Editorial Note: This is an abbreviated version of the commitment text. For the full commitment text from the Tunisia National Action Plan, see here.

Commitment Aim:

The commitment aimed to bridge the gap between government and youth in Tunisia,

by offering online and offline measures to increase youth participation in decision making. The measures include:

  • The creation of an online interactive platform
  • The creation of local councils

Status

Midterm: Limited

UNESCO, OECD, and the World Bank worked with the government on the implementation of this commitment. [50] UNESCO was involved in the recruitment of a consultant to work to develop the terms of reference for the new e-platform. [51] OECD organized a conference and invited youth leaders from NGOs, government officials, and staff from the Ministry of Youth and Sports to discuss the implementation of the platform. [52] The World Bank agreed to partner with the Ministry of Youth and Sports to implement this commitment in line with its role to support Tunisia in its OGP efforts. [53] The Ministry of Youth and Sports and the three partners decided to create a pilot for this project by selecting five Houses of Youth in different regions of Tunisia to create the local councils. These locations were Ettadhamen, Testour, Douar Hicher, Kalaat Senan, and Hazoua. [54] By the midterm assessment, the terms of reference for the online platform was drafted.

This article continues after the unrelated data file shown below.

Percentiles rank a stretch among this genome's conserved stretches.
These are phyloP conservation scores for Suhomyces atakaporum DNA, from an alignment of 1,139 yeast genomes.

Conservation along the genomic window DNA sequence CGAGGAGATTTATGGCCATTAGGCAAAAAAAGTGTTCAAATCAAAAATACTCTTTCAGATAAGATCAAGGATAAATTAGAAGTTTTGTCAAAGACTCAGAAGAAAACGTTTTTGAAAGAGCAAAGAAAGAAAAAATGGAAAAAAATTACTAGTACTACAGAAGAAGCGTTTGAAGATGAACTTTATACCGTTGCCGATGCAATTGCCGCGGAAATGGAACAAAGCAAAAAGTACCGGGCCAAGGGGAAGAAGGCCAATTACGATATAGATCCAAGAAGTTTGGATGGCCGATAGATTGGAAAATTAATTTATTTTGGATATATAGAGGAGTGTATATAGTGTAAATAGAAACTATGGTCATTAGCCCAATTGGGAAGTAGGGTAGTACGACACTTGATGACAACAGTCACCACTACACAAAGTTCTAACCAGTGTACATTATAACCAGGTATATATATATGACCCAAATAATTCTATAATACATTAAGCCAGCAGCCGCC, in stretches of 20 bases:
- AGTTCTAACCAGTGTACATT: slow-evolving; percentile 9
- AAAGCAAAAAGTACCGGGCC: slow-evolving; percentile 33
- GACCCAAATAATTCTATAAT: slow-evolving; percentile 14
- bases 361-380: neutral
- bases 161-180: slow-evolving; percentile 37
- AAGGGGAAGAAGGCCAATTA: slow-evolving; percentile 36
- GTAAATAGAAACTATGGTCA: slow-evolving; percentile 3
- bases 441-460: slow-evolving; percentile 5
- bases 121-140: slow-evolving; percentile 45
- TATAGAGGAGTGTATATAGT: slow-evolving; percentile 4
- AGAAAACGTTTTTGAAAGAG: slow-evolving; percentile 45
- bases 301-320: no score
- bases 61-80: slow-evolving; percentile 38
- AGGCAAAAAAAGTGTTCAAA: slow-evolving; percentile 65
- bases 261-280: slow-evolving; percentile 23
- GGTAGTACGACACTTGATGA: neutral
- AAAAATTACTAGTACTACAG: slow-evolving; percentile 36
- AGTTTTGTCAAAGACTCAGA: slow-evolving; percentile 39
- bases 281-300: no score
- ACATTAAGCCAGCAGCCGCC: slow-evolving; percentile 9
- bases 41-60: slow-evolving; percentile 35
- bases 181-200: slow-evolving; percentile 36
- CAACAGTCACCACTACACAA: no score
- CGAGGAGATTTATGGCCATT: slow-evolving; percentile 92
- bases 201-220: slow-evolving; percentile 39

End of term: Limited

Besides the selection of targeted localities and draft terms of reference for the online platform, the implementation of the youth councils and the development of the website were not completed. Therefore, the completion of this commitment is limited. [55]

Did It Open Government?

Civic Participation: Did Not Change

This commitment did not open government with respect to civic participation due to its limited completion. CSO members of the MSG expressed their skepticism about the realization of the commitment, they attributed the challenges of the commitment to the top-down approach. [56]

Carried Forward?

This commitment has been carried forward with some variations.

[54] Interview with Ibrahim El Ghandour and Mootaz Chaouachi, World Bank Tunisia, 17 May 2018.
[55] Interview with Salma Ben Khalifa Negra, UNESCO, 10 May 2018.
[56] Interview with Asma Cherifi, 10 May 2018.

Commitments

Open Government Partnership